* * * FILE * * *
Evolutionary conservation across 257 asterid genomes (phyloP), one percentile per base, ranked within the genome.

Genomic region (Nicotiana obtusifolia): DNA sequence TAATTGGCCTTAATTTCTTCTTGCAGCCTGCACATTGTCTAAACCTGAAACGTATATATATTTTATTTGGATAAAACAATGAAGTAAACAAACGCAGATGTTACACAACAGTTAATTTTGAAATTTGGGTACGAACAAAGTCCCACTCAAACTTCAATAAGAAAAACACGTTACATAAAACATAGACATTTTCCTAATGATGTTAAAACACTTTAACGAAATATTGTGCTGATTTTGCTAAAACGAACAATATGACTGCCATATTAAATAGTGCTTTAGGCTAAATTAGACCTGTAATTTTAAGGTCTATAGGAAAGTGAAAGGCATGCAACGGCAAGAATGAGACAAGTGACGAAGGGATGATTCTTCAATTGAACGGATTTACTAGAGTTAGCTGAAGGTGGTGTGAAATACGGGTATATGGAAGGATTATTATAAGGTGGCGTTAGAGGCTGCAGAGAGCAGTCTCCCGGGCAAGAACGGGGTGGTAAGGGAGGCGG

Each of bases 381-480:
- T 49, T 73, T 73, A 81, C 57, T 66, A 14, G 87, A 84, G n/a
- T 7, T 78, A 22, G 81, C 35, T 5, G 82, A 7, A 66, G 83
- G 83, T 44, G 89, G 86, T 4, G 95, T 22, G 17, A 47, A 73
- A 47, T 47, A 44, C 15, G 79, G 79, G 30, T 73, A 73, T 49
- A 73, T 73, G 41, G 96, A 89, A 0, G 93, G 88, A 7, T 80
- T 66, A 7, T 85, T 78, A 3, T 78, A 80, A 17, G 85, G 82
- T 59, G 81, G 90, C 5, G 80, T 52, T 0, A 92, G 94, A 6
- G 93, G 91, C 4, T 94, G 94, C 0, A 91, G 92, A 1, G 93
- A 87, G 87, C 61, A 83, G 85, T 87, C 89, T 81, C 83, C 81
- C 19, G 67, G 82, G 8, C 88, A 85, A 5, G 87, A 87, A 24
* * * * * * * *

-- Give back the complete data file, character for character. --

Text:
Evolutionary conservation across 257 asterid genomes (phyloP), one percentile per base, ranked within the genome.

Genomic region (Nicotiana obtusifolia): DNA sequence TAATTGGCCTTAATTTCTTCTTGCAGCCTGCACATTGTCTAAACCTGAAACGTATATATATTTTATTTGGATAAAACAATGAAGTAAACAAACGCAGATGTTACACAACAGTTAATTTTGAAATTTGGGTACGAACAAAGTCCCACTCAAACTTCAATAAGAAAAACACGTTACATAAAACATAGACATTTTCCTAATGATGTTAAAACACTTTAACGAAATATTGTGCTGATTTTGCTAAAACGAACAATATGACTGCCATATTAAATAGTGCTTTAGGCTAAATTAGACCTGTAATTTTAAGGTCTATAGGAAAGTGAAAGGCATGCAACGGCAAGAATGAGACAAGTGACGAAGGGATGATTCTTCAATTGAACGGATTTACTAGAGTTAGCTGAAGGTGGTGTGAAATACGGGTATATGGAAGGATTATTATAAGGTGGCGTTAGAGGCTGCAGAGAGCAGTCTCCCGGGCAAGAACGGGGTGGTAAGGGAGGCGG

Each of bases 381-480:
- T 49, T 73, T 73, A 81, C 57, T 66, A 14, G 87, A 84, G n/a
- T 7, T 78, A 22, G 81, C 35, T 5, G 82, A 7, A 66, G 83
- G 83, T 44, G 89, G 86, T 4, G 95, T 22, G 17, A 47, A 73
- A 47, T 47, A 44, C 15, G 79, G 79, G 30, T 73, A 73, T 49
- A 73, T 73, G 41, G 96, A 89, A 0, G 93, G 88, A 7, T 80
- T 66, A 7, T 85, T 78, A 3, T 78, A 80, A 17, G 85, G 82
- T 59, G 81, G 90, C 5, G 80, T 52, T 0, A 92, G 94, A 6
- G 93, G 91, C 4, T 94, G 94, C 0, A 91, G 92, A 1, G 93
- A 87, G 87, C 61, A 83, G 85, T 87, C 89, T 81, C 83, C 81
- C 19, G 67, G 82, G 8, C 88, A 85, A 5, G 87, A 87, A 24